Quality Marine, which provides the aquarium industry with marine fish and invertebrates, has announced the first-ever successful aquacultured Yasha Gobies (Stonogoniops yasha).
“S. yasha is easily one of the most desirable species of goby available to aquarists,” a company press release stated. “Known as the Yasha Goby (or, alternatively, the White Ray Shrimp goby), this tiny fish is definitely not small in beauty or personality, with its vibrant red and white patterning and its greatly elongated dorsal fin.”
Quality Marine supplied broodstock in December 2014 to a project that began last spring, when a group of undergraduate students at Roger Williams University began attempting to culture and rear S. yasha under the school’s Marine Ornamental Program. Working with The Rising Tide initiative, the group experimented with environmental conditions and observed symbiotic relationships with other organisms, particularly A. randalli. Students worked under the leadership of Joe Szczebak, Brad Bourque and Dr. Andy Rhyne.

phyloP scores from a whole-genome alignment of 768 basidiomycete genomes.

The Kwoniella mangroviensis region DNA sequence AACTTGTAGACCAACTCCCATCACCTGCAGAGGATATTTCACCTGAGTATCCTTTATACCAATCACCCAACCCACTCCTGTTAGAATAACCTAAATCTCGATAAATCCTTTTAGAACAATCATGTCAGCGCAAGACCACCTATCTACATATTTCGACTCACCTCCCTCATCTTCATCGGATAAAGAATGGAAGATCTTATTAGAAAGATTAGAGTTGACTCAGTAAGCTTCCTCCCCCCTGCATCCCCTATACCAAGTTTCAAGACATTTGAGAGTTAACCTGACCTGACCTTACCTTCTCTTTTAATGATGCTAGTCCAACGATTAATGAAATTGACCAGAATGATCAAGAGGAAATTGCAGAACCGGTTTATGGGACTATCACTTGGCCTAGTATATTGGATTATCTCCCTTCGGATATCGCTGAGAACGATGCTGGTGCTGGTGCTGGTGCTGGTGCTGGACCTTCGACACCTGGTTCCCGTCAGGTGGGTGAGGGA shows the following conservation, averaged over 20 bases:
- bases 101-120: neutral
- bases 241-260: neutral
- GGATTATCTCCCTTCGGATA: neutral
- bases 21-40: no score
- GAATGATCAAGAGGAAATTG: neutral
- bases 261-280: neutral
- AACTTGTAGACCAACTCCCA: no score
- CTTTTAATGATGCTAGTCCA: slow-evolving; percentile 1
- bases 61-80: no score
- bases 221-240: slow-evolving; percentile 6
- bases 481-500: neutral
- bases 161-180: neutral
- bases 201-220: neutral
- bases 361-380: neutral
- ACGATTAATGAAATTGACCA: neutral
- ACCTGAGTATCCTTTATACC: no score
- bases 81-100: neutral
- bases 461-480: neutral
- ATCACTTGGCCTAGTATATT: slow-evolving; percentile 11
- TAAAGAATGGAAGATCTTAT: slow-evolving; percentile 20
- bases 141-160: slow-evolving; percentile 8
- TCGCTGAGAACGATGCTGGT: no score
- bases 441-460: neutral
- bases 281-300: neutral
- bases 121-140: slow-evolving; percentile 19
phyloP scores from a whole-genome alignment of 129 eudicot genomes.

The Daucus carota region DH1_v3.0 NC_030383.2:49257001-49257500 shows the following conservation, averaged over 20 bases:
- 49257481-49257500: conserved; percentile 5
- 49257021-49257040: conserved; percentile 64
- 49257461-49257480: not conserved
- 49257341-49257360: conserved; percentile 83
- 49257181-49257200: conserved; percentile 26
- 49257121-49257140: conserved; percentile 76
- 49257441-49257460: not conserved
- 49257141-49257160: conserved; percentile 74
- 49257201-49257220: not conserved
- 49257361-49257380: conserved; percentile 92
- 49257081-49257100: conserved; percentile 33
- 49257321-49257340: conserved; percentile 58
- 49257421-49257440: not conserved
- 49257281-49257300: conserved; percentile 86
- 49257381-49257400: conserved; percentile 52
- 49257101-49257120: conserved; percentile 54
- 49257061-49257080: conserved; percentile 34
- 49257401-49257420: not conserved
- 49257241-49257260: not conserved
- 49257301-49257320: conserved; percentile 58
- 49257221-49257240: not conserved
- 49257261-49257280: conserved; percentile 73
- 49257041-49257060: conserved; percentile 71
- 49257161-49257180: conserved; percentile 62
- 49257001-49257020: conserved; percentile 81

Ultimately, six of nine conditioned pairs would begin regularly spawning and laying nests within synthetic caves. Larvae successfully settled and metamorphosed 30 to 50 days post-hatch. After improving upon their techniques, the team finally achieved a continuous stock of the very first aquacultured Yasha Gobies.
“This achievement, coming just on the heels of the Hawaii Oceanic Institute/Rising Tide’s massive triumph with the first aquacultured Yellow Tangs and, most recently, their tremendous breakthrough with the UF Aquaculture Lab in successfully rearing the Pacific Blue Tang, is precisely why we support such initiatives and will continue to do so in the future,” the company stated. “Each success brings optimism for our ever-evolving industry, and we eagerly await the next breakthrough from these efforts.”